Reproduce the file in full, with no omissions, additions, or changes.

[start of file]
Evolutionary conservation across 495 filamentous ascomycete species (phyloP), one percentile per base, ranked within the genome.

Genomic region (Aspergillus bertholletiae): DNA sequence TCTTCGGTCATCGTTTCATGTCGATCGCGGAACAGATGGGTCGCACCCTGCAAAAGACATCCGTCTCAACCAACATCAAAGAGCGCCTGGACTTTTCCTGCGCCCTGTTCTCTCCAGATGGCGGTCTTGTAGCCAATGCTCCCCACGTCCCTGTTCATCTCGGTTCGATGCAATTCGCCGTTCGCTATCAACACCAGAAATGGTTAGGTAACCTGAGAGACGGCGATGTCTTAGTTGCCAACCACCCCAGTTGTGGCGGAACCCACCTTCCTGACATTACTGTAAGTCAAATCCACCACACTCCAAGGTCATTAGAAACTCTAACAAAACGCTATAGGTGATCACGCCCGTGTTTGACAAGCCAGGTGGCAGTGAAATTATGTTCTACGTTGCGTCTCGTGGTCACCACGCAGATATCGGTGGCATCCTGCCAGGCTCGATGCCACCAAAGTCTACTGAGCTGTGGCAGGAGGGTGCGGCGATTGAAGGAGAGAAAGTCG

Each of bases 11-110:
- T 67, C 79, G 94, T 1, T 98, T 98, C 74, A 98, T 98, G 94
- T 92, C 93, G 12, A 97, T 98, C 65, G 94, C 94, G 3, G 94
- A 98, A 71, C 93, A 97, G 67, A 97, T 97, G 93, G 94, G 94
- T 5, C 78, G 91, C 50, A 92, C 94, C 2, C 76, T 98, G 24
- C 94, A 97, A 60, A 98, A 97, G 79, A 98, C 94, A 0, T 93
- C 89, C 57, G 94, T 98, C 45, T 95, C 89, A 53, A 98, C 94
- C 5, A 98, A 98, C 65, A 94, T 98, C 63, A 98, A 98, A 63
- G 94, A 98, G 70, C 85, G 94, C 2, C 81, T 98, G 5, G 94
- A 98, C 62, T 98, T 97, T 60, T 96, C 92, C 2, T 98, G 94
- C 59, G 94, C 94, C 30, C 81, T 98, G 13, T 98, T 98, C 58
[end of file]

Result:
Evolutionary conservation across 495 filamentous ascomycete species (phyloP), one percentile per base, ranked within the genome.

Genomic region (Aspergillus bertholletiae): DNA sequence TCTTCGGTCATCGTTTCATGTCGATCGCGGAACAGATGGGTCGCACCCTGCAAAAGACATCCGTCTCAACCAACATCAAAGAGCGCCTGGACTTTTCCTGCGCCCTGTTCTCTCCAGATGGCGGTCTTGTAGCCAATGCTCCCCACGTCCCTGTTCATCTCGGTTCGATGCAATTCGCCGTTCGCTATCAACACCAGAAATGGTTAGGTAACCTGAGAGACGGCGATGTCTTAGTTGCCAACCACCCCAGTTGTGGCGGAACCCACCTTCCTGACATTACTGTAAGTCAAATCCACCACACTCCAAGGTCATTAGAAACTCTAACAAAACGCTATAGGTGATCACGCCCGTGTTTGACAAGCCAGGTGGCAGTGAAATTATGTTCTACGTTGCGTCTCGTGGTCACCACGCAGATATCGGTGGCATCCTGCCAGGCTCGATGCCACCAAAGTCTACTGAGCTGTGGCAGGAGGGTGCGGCGATTGAAGGAGAGAAAGTCG

Each of bases 11-110:
- T 67, C 79, G 94, T 1, T 98, T 98, C 74, A 98, T 98, G 94
- T 92, C 93, G 12, A 97, T 98, C 65, G 94, C 94, G 3, G 94
- A 98, A 71, C 93, A 97, G 67, A 97, T 97, G 93, G 94, G 94
- T 5, C 78, G 91, C 50, A 92, C 94, C 2, C 76, T 98, G 24
- C 94, A 97, A 60, A 98, A 97, G 79, A 98, C 94, A 0, T 93
- C 89, C 57, G 94, T 98, C 45, T 95, C 89, A 53, A 98, C 94
- C 5, A 98, A 98, C 65, A 94, T 98, C 63, A 98, A 98, A 63
- G 94, A 98, G 70, C 85, G 94, C 2, C 81, T 98, G 5, G 94
- A 98, C 62, T 98, T 97, T 60, T 96, C 92, C 2, T 98, G 94
- C 59, G 94, C 94, C 30, C 81, T 98, G 13, T 98, T 98, C 58